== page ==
Father Gabriel Naddaf of Nazareth 
Father Naddaf of Nazareth with Christian Israeli IDF soldiers at a Christmas party on December 21, 2
Father Naddaf of Nazareth with Christian Israeli IDF soldiers at a Christmas party on December 21, 2015. (photo credit:ISRAELI CHRISTIAN RECRUITMENT FORUM)
Father Naddaf, along with Christian IDF officers founded the Israeli Christians Recruitment Forum (ICRF). In response to their concentrated efforts to instill pride in Christians who have Israeli citizenship there has been a notable increase in the numbers of Arab and Aramean Christians who have taken up the challenge to become members of the Israel Defense Forces. Their decision has not been without controversy, though they find a robust welcome in the IDF.

What their decision occasions is contempt, derision and often threats from the wider Israeli Arab population who number 20 percent of the Israeli population. To be seen in public wearing an IDF uniform is to invite the kind of unwanted attention that could end in murder. But many young Arab and Aramean Christians are responding to the call to commit themselves to their country of citizenship by becoming part of the protective units represented by the IDF.

The welcome they receive within the IDF with others embracing them as brothers-in-arms in defense of their country, hardly compensates for the humiliation and rage that comes their way from those in the Christian and Muslim Arab community who have rejected any notion of supporting their country's defense establishment, though their own safety and security is assured by that very military contingent that they despise.

Leaders in the Israeli Arab community, including members of the elected Knesset representing Arab Israelis, have spurned any reasonable grounds to offer their services in the military, even while they secure all the benefits accruing with their Israeli citizenship, inclusive of electing members to the Knesset. Those who decide they will after all, include themselves in defense of the country are attacked of persecuting Palestinians, attempting to divide Arab society in their 'national struggle' against Israel.

Irrespective of whether the Arab leaders are established within Israel as citizens of the country, or from outside -- including as well members of the Israeli legislature, accusations of "collaborating with occupying forces" assail those who believe that as citizens there are obligations they must respond to to do full honour to their citizenship and all it entails. They do not feel they are "helping the enemy of the Palestinian people", a venomous trope that ensures rage and fear among Palestinians leave no room for compromise.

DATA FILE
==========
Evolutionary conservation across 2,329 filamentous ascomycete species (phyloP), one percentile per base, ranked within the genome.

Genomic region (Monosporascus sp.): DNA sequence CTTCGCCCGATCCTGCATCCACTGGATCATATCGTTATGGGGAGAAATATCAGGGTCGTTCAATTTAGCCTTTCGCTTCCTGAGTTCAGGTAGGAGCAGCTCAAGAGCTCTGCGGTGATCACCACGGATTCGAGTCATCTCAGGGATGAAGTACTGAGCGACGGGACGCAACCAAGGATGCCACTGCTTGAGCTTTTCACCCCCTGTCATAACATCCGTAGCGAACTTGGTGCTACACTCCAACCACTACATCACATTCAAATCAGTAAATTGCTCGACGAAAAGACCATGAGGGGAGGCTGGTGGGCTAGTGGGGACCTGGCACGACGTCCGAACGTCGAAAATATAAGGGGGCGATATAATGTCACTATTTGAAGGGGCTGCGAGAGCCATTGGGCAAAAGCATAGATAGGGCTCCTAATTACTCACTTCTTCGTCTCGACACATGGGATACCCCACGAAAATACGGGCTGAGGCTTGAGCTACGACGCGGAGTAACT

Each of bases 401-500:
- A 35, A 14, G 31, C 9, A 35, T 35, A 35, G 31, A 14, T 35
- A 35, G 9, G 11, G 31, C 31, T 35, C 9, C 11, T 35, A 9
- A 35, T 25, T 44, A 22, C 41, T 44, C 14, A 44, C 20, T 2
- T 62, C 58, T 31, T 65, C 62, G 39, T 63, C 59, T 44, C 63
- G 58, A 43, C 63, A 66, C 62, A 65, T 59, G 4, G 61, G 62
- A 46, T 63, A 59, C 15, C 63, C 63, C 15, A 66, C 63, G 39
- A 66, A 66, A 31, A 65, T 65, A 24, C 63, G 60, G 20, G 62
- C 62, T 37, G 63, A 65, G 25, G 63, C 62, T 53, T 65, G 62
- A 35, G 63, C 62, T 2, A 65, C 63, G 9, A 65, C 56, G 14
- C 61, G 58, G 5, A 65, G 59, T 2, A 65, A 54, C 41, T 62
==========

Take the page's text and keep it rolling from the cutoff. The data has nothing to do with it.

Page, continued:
Father Naddof wrote of having been contacted by Arab MK Hanin Zoabi, writing on official Israeli parliamentary letterhead, accusing him of "helping the enemy of the Palestinian people" in his role of having established the Israeli Christians Recruitment Forum, and agitating for cooperation with the State of Israel, as faithful citizens.

A blacklist of priests and Christian leaders supportive of integration with the state exists. Photos of those leaders along with youths who choose to ally themselves with the IDF are published in the Arab press with a view to identifying them and potentially encouraging violence, endangering their lives. Of the millions of Palestinian Arabs living in and with citizenship in Israel, 165,000 are Christian.

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"After the Paris attacks, Europe stood up as one and decided it wasn’t coming [to the Middle East]. We also used to get a lot of people from eastern Europe who come via Turkey and visit here, but not after the Russian plane [downed over the Sinai desert in Egypt in October]. Then there is the situation here …"
"We even cut our rates by 20%. We’ll review where we are in February."
Johnny Kattan, Manager, Jacir Palace – Bethlehem’s most luxurious hotel

"We rely on the tourists who come on their own, not the pilgrim buses who go to the same shops on the main road where the guides get a commission. And there are no tourists. They are too scared to come after what they’ve seen on television. It’s killing us. The only people around are a few locals. Today so far I’ve made only 99 shekels [£17]."
"I’m Catholic. But I don’t feel Christmas at all this year. I took my son, who is three, to school this morning. It’s near Deheish [nearby town where latest attacks occurred]. And you could smell the gas from a kilometre away. It’s getting worse and worse."Nabil Giacaman, aged 29, Manger Square shopowner 

Bethlehem’s Manger Square, where authorities have cancelled many festivities amid continuing violence. Photograph: Peter Beaumont for the Guardian    
"The situation here", to which Mr. Kattan referred was the three-months'-long haba shaabiya – or popular uprising, where Palestinians have used knives, vehicles or anything remotely destructive they could manage to attempt to kill Israeli Jews. Of the attackers thus far, five were from the Bethlehem area. The hotel is no stranger to these events; during the second intifada the-then newly-opened hotel shuttered itself for a four-year period.

Clashes by Palestinians with the IDF have ensured that tension remains high. With this knowledge why would tourists make their way to Bethlehem? Given the circumstances, crowds have been thin on the ground reflecting the focal point that Bethlehem has become for clashes between Israeli troops and Palestinian 'protesters' in the months since the wave of violence erupted in the region.